This instructable describes a simple curriculum for a 1-2 hour craft designed to work well in a classroom full of kindergartners. For this craft the kids will be decorating a flower pot with light-up 3D flowers. Students will hopefully learn a little about batteries, LEDs and 3D printers. Most all of the supplies can be purchased at a Dollar Store.
Example Supply List:
Total Cost < $1 per student
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We used two types of flowers for our project; swimming noodle flowers and 3D printed light-up flowers. You could probably do this project without a 3D printer but what is the fun in that? We purchased the flower shaped swimming noodle at the dollar store and cut it using a bread knife.
Printing and assembling the 3D Flowers is by far the most time consuming step for this project. I had to print the flowers over many days and spent an afternoon with my wife and kids assembling them so they would light up.
I designed the 3D flowers using OpenSCAD. It is designed to have a place for an LED and slot for a button battery. You can download the design for the flowers from the following website:
There was a total of 21 kids in my daughters Kindergarten class and I decided to let each one have two light up flowers. This required a lot of printing so I put 6 flowers at a time on my Ultimaker 2.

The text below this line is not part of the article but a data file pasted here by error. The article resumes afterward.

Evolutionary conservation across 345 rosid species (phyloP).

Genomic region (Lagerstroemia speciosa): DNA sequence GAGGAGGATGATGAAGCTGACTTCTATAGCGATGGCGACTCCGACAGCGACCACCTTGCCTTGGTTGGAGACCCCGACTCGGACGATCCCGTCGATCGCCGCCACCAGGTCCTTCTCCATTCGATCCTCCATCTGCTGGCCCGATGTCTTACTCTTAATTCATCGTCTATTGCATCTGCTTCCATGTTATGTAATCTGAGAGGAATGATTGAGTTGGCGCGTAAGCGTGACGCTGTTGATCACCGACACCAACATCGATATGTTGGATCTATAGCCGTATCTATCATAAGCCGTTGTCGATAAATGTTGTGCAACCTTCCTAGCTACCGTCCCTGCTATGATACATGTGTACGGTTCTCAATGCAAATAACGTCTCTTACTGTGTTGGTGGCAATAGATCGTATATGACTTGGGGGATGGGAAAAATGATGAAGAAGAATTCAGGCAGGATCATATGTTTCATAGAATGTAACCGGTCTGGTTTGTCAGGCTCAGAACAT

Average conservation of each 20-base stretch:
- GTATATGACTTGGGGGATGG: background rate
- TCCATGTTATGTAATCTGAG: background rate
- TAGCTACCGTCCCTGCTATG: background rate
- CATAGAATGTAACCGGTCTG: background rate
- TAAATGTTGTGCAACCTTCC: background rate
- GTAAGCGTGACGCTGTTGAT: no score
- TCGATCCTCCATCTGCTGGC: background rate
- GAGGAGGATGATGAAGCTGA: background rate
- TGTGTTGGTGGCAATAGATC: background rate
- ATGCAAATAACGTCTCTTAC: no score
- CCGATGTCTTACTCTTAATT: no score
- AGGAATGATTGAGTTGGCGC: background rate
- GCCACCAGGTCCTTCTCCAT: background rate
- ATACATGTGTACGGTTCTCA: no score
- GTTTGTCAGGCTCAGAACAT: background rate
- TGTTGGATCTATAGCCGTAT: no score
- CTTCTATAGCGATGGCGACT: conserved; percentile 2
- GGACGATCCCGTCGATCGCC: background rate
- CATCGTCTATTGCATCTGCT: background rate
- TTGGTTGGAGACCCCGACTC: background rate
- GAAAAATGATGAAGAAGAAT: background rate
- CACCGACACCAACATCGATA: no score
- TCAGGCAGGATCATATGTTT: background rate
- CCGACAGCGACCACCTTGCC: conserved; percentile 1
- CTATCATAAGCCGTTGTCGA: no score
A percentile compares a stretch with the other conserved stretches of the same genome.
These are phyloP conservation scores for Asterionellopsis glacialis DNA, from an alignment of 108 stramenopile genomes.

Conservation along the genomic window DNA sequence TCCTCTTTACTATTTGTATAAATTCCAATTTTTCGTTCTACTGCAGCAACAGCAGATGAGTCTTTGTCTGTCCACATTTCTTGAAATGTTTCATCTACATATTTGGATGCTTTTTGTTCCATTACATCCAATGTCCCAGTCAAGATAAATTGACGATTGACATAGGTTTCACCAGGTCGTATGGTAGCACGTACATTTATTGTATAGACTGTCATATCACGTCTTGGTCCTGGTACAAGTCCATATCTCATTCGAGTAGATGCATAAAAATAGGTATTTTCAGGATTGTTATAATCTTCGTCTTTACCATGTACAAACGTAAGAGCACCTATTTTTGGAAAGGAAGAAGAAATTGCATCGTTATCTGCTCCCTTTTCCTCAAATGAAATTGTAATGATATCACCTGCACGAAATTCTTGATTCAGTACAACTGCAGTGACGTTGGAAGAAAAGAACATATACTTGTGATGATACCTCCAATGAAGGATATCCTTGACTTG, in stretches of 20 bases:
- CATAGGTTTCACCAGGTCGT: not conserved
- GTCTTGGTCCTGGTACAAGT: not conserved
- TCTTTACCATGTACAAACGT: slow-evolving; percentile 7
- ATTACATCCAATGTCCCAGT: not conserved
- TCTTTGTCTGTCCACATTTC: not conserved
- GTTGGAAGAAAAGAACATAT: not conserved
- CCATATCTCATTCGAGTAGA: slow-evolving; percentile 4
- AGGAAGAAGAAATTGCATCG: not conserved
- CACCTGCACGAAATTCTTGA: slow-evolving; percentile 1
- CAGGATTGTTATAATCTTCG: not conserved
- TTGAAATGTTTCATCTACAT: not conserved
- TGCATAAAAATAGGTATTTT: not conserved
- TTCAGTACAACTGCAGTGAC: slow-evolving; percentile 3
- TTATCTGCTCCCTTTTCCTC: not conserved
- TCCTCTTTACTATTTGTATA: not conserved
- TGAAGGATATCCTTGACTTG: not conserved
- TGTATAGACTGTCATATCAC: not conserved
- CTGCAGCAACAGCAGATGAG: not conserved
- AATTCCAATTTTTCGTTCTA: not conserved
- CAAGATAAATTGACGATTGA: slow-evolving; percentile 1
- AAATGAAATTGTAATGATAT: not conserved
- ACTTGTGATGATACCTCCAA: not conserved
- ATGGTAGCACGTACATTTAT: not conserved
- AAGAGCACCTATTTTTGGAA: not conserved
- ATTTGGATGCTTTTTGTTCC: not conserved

I tried printing the flowers with supports but the supports were difficult to remove. Instead I just printed them without supports such that the LED and battery areas were quite messy due to bridging of the plastic. This is okay since they will be covered anyway. With the help of my kids, we used small screw drivers to scrape out the extra pieces of plastic left over.
3. Attach resistor to LED
Next we attached the provided resistor to the LED by bending the longer wire in half and wrapping one end of the resistor around the bent wire. I bent the short LED wire into a loop for easy insert into the flower battery slot. The above picture shows how the LED and resistor looked before adding it to the flower. Make sure you test the LED with the battery before sticking it into the flower.
4. Insert LED and resistor to flower
First, slide the looped end of the LED into the battery slot and push the LED into the center hole. Using a small screwdriver push the led in as far as it will go and push wrapped resistor wire into the slot provided. For me the resistor would stick up and a 90 degree angle. This slot prevents the wire from touching the Top of the button battery.
5. Add the battery
Last thing to do is fit the battery Top (negative) facing the front of the flower. The battery should slide into the slot with the shore wire loop touching the Top of the battery. You can then touch the Back (positive) side of the battery with the remaining resistor wire and see the flower light up. I recommend storing the flowers unlit to help save battery power.